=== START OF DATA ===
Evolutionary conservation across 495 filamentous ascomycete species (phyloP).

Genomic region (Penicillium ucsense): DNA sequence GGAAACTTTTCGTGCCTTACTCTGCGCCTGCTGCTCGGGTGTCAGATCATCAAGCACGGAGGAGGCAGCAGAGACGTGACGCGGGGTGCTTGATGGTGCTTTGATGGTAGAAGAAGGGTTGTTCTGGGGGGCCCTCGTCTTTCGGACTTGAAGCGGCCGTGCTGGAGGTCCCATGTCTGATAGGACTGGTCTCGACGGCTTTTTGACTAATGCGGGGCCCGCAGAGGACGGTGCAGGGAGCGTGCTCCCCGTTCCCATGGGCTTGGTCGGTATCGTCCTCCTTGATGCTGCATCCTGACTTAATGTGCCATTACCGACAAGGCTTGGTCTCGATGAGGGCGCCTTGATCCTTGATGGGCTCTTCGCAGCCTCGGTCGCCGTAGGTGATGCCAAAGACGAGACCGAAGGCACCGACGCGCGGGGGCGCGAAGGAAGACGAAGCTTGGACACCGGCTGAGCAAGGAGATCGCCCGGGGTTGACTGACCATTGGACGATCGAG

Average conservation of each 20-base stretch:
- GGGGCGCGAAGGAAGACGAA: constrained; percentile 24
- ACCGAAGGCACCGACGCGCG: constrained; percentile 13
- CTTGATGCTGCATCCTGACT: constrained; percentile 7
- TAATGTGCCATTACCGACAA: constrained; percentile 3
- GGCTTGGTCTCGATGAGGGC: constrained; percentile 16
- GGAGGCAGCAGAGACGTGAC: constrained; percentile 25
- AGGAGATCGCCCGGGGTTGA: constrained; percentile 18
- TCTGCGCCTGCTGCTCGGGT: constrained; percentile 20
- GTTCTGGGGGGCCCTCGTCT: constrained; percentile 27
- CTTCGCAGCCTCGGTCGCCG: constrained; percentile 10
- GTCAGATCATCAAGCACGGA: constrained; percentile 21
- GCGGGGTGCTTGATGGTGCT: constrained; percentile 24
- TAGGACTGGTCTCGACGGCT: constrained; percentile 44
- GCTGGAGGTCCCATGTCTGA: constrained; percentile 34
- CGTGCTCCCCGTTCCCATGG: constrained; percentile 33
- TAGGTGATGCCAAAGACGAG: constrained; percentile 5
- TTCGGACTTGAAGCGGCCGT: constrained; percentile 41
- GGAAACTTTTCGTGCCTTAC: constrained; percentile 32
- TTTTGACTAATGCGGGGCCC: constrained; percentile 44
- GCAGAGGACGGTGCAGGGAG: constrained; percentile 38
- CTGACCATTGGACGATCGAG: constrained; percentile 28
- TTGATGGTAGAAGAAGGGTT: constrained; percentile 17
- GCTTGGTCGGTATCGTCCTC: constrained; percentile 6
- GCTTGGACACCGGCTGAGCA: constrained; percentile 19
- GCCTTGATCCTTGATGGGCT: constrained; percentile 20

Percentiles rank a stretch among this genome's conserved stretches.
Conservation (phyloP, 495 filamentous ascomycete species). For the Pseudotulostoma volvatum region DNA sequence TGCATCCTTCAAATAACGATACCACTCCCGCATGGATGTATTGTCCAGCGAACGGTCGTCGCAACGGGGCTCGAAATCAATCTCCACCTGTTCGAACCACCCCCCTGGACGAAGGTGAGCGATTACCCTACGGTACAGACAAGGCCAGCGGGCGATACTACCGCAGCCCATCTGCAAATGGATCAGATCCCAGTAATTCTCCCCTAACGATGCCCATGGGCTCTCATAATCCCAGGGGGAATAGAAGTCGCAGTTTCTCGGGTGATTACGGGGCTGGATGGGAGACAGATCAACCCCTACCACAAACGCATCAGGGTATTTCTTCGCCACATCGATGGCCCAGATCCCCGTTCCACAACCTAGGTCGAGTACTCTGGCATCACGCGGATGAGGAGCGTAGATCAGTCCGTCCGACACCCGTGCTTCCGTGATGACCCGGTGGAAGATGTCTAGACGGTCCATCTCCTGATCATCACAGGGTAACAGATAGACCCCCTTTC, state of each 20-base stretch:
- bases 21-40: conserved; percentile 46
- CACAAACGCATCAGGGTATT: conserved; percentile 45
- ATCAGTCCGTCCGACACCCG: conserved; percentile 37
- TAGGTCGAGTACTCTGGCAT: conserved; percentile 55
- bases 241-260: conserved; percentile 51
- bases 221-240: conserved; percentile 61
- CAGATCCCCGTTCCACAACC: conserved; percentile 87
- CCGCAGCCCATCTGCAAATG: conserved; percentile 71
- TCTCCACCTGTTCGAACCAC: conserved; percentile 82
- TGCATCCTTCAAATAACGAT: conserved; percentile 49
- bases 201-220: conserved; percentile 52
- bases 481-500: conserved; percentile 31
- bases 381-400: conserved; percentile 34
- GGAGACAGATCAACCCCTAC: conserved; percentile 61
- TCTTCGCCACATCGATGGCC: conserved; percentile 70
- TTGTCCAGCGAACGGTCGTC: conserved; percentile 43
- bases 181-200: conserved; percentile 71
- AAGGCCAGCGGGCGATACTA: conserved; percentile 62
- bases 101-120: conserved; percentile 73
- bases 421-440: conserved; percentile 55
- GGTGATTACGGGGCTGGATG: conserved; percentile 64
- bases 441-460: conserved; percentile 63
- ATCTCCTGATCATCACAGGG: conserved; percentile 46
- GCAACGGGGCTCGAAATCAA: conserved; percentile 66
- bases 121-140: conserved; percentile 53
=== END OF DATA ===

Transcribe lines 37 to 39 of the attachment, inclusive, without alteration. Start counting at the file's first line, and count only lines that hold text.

- CAGATCCCCGTTCCACAACC: conserved; percentile 87
- CCGCAGCCCATCTGCAAATG: conserved; percentile 71
- TCTCCACCTGTTCGAACCAC: conserved; percentile 82